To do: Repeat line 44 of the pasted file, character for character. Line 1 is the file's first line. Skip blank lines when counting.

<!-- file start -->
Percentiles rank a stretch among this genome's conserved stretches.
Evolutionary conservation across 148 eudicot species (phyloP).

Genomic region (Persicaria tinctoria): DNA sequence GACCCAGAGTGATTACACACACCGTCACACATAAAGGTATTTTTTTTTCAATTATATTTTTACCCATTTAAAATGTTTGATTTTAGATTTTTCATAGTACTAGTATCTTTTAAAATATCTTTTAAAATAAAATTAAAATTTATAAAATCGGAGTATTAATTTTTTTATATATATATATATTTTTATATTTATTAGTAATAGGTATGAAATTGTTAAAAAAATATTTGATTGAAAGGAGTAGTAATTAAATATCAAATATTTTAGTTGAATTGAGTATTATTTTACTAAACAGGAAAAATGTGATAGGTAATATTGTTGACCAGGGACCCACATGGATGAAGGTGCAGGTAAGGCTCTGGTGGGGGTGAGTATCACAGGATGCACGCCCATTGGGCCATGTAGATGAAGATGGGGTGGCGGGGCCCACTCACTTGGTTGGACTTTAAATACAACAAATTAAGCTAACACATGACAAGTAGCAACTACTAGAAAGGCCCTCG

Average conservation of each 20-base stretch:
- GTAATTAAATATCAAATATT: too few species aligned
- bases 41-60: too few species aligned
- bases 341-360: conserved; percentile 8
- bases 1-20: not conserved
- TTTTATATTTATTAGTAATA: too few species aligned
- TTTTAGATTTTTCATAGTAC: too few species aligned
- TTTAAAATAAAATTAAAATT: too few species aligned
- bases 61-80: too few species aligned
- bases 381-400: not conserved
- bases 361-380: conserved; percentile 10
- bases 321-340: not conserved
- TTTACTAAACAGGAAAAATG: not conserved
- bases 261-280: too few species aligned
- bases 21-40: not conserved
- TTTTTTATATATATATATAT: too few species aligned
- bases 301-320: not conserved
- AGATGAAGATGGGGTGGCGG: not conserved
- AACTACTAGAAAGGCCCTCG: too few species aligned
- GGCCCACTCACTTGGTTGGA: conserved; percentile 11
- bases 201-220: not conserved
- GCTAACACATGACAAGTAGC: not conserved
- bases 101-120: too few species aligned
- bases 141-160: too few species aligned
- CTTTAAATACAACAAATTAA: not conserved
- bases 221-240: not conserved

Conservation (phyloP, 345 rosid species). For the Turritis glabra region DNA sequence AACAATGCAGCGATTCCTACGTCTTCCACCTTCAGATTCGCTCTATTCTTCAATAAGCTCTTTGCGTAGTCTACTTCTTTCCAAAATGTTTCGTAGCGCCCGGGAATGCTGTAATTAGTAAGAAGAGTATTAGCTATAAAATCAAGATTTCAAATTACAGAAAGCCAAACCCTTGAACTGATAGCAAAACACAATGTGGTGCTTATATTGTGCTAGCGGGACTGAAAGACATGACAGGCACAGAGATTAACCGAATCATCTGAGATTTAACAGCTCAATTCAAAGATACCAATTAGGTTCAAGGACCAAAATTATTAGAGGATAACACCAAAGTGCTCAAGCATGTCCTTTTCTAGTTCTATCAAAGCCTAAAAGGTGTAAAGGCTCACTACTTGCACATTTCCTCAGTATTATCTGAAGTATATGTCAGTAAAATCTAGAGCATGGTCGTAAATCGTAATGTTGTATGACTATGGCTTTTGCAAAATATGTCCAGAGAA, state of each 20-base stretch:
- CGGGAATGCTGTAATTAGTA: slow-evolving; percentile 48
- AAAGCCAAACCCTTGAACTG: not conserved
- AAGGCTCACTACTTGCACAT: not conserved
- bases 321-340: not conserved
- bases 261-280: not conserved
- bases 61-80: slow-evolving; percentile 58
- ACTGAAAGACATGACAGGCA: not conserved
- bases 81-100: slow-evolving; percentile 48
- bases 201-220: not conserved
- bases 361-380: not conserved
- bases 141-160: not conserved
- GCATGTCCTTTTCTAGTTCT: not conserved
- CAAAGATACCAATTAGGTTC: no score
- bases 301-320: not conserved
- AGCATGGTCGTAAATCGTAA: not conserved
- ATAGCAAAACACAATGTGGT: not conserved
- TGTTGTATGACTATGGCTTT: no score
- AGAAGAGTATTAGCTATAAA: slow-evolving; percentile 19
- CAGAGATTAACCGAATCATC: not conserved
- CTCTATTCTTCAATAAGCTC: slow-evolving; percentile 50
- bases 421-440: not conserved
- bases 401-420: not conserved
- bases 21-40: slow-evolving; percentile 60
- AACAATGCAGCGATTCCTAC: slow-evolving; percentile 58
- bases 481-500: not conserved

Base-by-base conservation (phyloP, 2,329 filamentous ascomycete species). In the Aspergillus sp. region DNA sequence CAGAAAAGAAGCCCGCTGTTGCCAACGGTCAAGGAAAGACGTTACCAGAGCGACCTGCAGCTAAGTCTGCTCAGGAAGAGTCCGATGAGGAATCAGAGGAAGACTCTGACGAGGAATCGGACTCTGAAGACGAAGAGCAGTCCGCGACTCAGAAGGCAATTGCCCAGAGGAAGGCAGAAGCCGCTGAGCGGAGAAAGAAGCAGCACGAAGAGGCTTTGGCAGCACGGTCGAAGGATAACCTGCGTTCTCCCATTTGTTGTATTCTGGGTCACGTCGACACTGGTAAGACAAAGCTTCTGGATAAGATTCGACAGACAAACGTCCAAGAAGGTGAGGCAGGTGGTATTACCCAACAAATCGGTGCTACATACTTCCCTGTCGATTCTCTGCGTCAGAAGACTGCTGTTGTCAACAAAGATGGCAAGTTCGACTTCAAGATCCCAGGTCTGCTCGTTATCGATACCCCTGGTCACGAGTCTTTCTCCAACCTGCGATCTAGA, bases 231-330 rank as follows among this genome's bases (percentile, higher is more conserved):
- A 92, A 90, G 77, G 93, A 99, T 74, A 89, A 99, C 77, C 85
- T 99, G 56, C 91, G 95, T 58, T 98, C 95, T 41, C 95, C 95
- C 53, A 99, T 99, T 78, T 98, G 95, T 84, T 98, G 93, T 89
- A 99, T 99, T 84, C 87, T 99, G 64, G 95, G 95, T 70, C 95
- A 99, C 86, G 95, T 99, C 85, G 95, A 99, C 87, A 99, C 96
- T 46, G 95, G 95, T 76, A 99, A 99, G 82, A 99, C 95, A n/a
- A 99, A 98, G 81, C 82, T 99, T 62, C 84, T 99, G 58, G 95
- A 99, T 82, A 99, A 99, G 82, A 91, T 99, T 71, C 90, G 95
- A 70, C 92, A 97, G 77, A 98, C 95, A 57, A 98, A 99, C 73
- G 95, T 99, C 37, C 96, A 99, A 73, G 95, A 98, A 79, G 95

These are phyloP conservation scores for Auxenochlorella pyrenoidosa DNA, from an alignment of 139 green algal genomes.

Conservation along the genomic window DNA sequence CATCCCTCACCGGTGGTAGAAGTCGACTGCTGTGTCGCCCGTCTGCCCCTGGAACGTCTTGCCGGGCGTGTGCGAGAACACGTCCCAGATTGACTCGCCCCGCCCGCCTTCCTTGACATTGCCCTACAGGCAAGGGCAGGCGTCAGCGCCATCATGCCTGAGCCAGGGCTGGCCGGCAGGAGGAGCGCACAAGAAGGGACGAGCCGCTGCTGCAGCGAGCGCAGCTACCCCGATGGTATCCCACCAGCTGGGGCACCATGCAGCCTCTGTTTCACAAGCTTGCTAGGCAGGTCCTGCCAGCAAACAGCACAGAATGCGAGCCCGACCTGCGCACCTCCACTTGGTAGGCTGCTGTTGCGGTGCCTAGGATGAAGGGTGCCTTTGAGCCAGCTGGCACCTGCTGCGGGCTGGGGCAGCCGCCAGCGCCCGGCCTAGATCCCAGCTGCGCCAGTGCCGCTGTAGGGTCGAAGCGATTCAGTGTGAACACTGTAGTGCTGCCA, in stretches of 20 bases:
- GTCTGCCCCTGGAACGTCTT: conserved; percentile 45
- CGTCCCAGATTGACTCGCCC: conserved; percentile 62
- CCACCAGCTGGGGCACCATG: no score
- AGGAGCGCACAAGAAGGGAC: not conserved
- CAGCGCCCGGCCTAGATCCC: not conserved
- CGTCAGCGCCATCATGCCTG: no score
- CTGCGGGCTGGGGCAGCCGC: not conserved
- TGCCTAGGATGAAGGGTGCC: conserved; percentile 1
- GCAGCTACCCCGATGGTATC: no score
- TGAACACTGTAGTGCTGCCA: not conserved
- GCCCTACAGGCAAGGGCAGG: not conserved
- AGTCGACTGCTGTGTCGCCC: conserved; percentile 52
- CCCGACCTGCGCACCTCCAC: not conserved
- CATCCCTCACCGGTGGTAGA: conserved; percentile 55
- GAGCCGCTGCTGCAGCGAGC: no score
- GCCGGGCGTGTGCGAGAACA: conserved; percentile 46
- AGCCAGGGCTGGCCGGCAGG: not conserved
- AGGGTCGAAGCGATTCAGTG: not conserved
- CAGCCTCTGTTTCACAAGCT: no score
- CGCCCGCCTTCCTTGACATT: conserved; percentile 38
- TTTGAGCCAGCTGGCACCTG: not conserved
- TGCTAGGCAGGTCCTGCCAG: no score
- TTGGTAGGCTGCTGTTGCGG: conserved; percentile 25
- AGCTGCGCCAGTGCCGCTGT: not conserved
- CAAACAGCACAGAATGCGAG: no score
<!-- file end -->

- bases 301-320: not conserved